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Thursday, 15 August 2013 01:00

A generation without hope

Secondary school pupils receiving their A-level results in England and Wales tomorrow - Scottish students had theirs last week - are justified in worrying on two fronts.

Will their grades be good enough to guarantee them the university places they've set their hearts on?

And if higher education is not for them, will their A-level results help them find work?

The realisation that official, understated, figures indicate that unemployment for 16 to 24-year-olds has leapt by 15,000 to 973,000 - a fifth of this age group - will be even more depressing.

As bad as the employment situation is for the workforce in general, snuffing out hope among the young is a crime of outrageous proportions.

Government ministers who trot out their litany of demons and scapegoats to absolve themselves of responsibility for the jobless figures often refer to families where no-one has had a job for two or three generations.

They portray this occasional phenomenon as a lifestyle choice when their own failure to develop an economy that prioritises full employment denies youngsters keen to work and to build their own future and casts them unheeded onto the scrapheap.

Bank of England governor Mark Carney has amended the criteria for setting interest rates, including the need to boost employment to the traditional obsession with inflation.

However, holding interest rates at the current low level is not enough to spur economic growth and provide jobs.

Big business in Britain continues to record bumper profits, chalking up £82.8 billion in the first quarter of 2013, but it is reluctant to invest this income, preferring to reward shareholders with lavish dividends.

According to the Royal Bank of Scotland, British companies were sitting on £754bn on their balance sheets last year while capital investment was down 17.5 per cent from levels seen prior to the 2008 banking crisis.

Britain's business sector is conducting an investment strike until it can be guaranteed even higher profits than currently enjoyed.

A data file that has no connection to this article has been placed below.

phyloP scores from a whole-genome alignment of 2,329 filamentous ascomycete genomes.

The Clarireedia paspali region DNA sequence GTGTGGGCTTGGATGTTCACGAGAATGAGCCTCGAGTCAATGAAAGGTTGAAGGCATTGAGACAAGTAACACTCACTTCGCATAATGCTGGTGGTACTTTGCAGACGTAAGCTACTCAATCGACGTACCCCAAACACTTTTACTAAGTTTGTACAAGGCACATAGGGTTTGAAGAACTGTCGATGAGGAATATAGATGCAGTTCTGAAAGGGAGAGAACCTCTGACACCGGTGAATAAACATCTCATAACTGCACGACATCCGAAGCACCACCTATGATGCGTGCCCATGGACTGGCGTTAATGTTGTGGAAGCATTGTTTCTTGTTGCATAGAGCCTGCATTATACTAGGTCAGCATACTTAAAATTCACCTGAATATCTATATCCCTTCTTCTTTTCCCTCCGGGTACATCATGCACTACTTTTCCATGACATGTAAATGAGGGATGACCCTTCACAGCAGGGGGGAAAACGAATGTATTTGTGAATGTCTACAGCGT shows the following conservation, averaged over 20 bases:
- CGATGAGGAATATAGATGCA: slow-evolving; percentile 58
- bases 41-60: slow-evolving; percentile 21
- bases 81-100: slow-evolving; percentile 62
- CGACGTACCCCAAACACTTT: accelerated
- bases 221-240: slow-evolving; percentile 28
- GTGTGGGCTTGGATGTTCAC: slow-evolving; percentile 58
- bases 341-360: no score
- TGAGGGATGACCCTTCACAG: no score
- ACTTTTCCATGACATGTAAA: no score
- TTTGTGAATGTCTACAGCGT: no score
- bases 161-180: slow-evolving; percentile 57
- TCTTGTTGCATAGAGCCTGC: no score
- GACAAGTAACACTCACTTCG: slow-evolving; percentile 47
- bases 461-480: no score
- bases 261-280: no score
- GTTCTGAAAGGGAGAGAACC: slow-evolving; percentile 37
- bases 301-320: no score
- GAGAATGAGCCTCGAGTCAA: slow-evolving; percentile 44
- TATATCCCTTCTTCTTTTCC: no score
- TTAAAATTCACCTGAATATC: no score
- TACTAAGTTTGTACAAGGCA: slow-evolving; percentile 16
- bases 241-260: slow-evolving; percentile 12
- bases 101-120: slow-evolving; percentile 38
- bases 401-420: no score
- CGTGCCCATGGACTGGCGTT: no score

One million unemployed young people, the other 1.5 million people officially jobless and the countless millions more either denied the right to work or forced into part-time, temporary or casual labour against their will are effectively held hostage by ruthless corporate speculators.

Unemployment is a tragedy for those without a job, but it is also wasteful for a society in need of housing, social services and manufacturing.

The conservative coalition government's austerity agenda is a form of class war waged against workers and the poor.

While average hourly wages have dipped 5.5 per cent since 2010 and the government is hitting the most vulnerable in society through benefit cuts, millionaires are coining it, not least through the tax break handed them in April.

The Tories and Liberal Democrats claim that squeezing pay, pensions, benefits and services is necessary to address the deficit that it blames on the last Labour government rather than on the charitable bailout of the banking sector.

Unfortunately, the Labour front bench echoes this false claim, disarming it in any bid to provide a credible antidote to government policy.

In the absence of an effective parliamentary opposition, winning greater support for local, broad, non-sectarian groups of the People's Assembly Against Austerity is essential to map out a real alternative.

Accepting the government's neoliberal approach is a dead end. Public investment funded by greater taxation on big business and the rich is the way forward.

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